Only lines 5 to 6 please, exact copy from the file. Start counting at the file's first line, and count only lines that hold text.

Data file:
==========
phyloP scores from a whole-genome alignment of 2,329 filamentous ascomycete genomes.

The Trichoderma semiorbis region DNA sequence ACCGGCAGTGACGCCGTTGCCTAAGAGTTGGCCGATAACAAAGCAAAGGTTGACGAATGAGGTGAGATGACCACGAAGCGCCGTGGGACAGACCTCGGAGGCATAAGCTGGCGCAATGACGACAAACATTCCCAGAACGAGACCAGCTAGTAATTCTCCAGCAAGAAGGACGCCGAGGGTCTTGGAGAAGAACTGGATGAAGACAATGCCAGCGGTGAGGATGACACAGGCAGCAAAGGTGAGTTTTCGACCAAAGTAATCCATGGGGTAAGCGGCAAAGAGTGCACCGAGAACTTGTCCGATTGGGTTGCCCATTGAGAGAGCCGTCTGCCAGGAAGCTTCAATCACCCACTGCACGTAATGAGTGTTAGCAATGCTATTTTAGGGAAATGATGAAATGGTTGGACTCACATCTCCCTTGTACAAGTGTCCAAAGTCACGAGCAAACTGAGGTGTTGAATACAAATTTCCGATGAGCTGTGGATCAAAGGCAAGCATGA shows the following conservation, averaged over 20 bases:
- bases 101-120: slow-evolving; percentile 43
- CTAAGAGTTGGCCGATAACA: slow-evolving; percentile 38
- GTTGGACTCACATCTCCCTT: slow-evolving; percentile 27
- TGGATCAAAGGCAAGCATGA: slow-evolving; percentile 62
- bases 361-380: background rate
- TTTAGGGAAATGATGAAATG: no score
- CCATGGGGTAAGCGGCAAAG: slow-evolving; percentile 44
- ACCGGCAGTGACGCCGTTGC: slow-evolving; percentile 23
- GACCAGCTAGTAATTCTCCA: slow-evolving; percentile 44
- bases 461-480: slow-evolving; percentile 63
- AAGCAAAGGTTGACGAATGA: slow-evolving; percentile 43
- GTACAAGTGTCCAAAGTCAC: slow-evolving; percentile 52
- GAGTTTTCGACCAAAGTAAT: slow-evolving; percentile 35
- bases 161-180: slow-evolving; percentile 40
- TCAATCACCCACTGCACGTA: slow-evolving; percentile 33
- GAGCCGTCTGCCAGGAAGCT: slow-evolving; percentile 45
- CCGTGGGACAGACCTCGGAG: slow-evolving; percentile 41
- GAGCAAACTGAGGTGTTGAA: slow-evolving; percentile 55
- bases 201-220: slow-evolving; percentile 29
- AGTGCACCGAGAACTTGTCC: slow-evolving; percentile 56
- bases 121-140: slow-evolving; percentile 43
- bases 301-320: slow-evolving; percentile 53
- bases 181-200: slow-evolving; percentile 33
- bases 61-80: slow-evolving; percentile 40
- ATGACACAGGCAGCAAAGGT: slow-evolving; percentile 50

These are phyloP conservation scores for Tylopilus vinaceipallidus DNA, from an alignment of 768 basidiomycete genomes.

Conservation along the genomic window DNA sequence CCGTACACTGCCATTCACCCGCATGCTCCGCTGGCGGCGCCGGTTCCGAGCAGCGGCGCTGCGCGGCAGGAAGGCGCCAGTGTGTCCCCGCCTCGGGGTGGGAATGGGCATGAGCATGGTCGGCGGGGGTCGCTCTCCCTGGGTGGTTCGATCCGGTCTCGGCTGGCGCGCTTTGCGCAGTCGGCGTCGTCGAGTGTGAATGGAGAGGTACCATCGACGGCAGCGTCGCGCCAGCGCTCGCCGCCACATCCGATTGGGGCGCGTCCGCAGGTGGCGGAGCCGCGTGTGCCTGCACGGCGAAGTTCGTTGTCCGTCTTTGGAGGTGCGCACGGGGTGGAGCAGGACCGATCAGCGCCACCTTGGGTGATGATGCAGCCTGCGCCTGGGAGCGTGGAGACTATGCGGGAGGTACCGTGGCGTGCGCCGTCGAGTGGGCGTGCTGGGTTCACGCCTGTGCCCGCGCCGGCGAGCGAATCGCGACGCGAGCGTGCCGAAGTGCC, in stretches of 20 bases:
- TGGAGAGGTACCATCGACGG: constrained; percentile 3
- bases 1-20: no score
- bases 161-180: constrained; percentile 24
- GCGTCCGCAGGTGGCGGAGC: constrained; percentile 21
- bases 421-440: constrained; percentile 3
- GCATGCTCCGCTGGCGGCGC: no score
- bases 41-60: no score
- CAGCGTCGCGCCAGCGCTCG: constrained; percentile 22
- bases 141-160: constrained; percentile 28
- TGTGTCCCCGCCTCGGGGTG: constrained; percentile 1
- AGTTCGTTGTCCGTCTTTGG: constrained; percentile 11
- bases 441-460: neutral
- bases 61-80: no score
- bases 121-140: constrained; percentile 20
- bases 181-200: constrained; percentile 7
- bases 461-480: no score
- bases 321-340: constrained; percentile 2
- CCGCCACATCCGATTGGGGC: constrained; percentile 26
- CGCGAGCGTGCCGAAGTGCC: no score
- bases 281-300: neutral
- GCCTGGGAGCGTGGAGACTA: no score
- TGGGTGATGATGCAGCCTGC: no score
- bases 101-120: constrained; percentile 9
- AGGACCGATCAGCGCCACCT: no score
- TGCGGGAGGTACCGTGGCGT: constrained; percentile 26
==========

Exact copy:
- GTTGGACTCACATCTCCCTT: slow-evolving; percentile 27
- TGGATCAAAGGCAAGCATGA: slow-evolving; percentile 62